This gorgeous Ronny Kobo dress was rented at Fitzroy Dress Rental Magic, a sustainable way to access and reuse high fashion pieces.

1. be realistic

This is the toughest tip because it starts at the source: with what you actually buy. First of all, don’t buy clothing that needs to be dry cleaned if you never go to the dry cleaners. If you’re not going to properly care for it, it won’t last and then what’s the point? I stopped buying t-shirts that needed to be dry cleaned because it’s just not realistic for me. I only go to the dry cleaners for jackets/coats or huge stains.

Secondly, make sure you can wear this new item with at least 3 pieces of clothing already in your closet (bonus if you can make 3 outfits with it). Make sure it actually fits into your wardrobe and that you can see yourself wearing it with other pieces you already own.

Lastly, ask yourself if you have the physical space for it. Can you actually fit another sweater, coat, pair of jeans in your closet? If not, don’t buy it. Try and shop your closet – apparently we only wear 20% of our clothing for 80% of our lives.

2. think differently

This was a tip I picked up during the LG panel with Vanessa Craft, a legendary fashion editor (and editor-in-chief). We’re wearing a lot of casual clothing at home during the pandemic (or at least I am), and I’m always looking for ways to dress up joggers or a hoodie. But think about it from the other angle: instead of dressing up your casual pieces, dress your more formal items (like a suit) down. For example, a dress with a sweater or cardigan, or a suit with a hoodie.

3. wash them correctly

Apparently I’ve been doing laundry all wrong. I almost never read the washing labels (and don’t know how to properly read them, along with 34% of Canadians), separate my laundry by colours and always just guessed at the amount of detergent I was supposed to use? While at an LG pop up (masked, physically distanced), I learned that you should actually separate your laundry by fabrics, which makes a lot more sense

Since I obviously have no idea how to do laundry (lol) the new LG AI ThinQ® Front Load Washer and Dryer (now available in Canada) actually uses Artificial Intelligence to sense the fabric weight and softness to optimize the wash pattern for the best fabric care, which increases the longevity of your clothing by 15%. It has an ezDispense™ feature that takes the guesswork out of detergent dosage by automatically adding the exact amount of liquid detergent.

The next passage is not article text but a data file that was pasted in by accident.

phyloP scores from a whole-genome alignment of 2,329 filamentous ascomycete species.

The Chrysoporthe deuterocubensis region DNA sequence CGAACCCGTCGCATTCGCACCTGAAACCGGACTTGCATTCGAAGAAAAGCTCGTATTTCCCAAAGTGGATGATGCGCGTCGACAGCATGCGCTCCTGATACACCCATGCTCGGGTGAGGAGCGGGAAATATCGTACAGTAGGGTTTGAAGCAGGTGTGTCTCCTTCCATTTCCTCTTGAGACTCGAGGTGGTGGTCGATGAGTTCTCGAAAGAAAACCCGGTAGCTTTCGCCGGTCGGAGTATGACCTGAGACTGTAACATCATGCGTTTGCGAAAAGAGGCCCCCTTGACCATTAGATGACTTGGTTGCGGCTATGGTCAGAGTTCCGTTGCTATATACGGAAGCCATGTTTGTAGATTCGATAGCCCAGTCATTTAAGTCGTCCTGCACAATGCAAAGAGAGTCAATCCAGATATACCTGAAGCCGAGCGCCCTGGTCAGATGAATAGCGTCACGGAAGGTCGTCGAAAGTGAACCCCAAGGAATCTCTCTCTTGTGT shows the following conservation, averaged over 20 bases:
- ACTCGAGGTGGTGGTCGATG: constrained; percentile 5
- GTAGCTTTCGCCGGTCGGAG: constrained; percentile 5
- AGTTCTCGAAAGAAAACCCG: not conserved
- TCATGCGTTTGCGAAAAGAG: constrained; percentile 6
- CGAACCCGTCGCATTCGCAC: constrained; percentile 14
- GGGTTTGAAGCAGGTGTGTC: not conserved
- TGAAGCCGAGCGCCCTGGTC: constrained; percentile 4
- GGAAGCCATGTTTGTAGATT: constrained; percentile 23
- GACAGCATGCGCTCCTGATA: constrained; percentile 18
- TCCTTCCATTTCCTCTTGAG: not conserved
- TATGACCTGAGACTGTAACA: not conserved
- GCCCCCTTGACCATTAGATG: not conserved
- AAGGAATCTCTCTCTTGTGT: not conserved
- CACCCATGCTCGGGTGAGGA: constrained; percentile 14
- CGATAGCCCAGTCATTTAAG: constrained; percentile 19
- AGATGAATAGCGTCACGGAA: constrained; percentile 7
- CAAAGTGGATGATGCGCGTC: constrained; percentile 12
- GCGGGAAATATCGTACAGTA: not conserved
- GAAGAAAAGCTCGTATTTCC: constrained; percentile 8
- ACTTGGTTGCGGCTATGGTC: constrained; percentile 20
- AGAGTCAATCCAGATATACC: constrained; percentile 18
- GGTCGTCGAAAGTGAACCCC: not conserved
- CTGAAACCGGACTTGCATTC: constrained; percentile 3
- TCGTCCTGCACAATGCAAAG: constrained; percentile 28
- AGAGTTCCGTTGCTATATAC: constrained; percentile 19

Doing laundry can unfortunately use a lot of energy, and so I’ve started to use cold water only as well as using the mini TWINWash(TM) Pedestal Washer (when I don’t have a large load) on the LG AI ThinQ® Front Load Washer to save water.

4. don’t let stains sit

This seems like a no brainer, but I honestly do this. I’ll spill something (happens all the time, I’m such a klutz) and then just put the piece of clothing aside to deal with later. This obviously sets the stain and then greatly decreases the chances of getting it out. It’s just silly – take care of your garments so you’re not contributing to the landmass!

5. treat all clothing as equals

When you spend a lot of money on a piece of clothing, you’re more likely to take better care of it. It’s easy to buy fast fashion and then throw it away after a season or two. My tip here is to take care of every piece of wardrobe as if it’s all expensive. I learned this after buying my favourite t-shirt of all time (it’s vintage – cost $20) and realized that the black colour was starting to fade quite quickly and the fabric was starting to break down. It was not an expensive piece of clothing, but it’s incredibly valuable to me, and so I started to take better care of it – fewer washes, different detergent and actually separating it to go with other cotton garments (as opposed to separating colours) have prolonged the use of this tee (I hope to wear it forever).

6. repair it

This is something people (myself included) forget about it easily. Especially if the garment was cheaper, there’s an innate reaction to throw it out. But that doesn’t make a lot of sense, especially if you’re looking to be more sustainable with your fashion choices – even if your top was $15, sew up that hole and wear it for a little longer! There’s no point in adding to landmass if it’s not necessary (although, I understand that ample fashion choices aren’t necessary). Do this within reason though – if you can’t wear it because there’s a hole in the middle of your top, donate it or use as a cleaning cloth.

Shot by Daniel Ocean in collaboration with LG Canada



  1. 12.30.2020 / 11:25 pm

    You look stunning. Thanks for sharing this useful article.

  2. 09.01.2021 / 7:29 am

    Looking so adorable in this beautiful dress. Love your earrings too.

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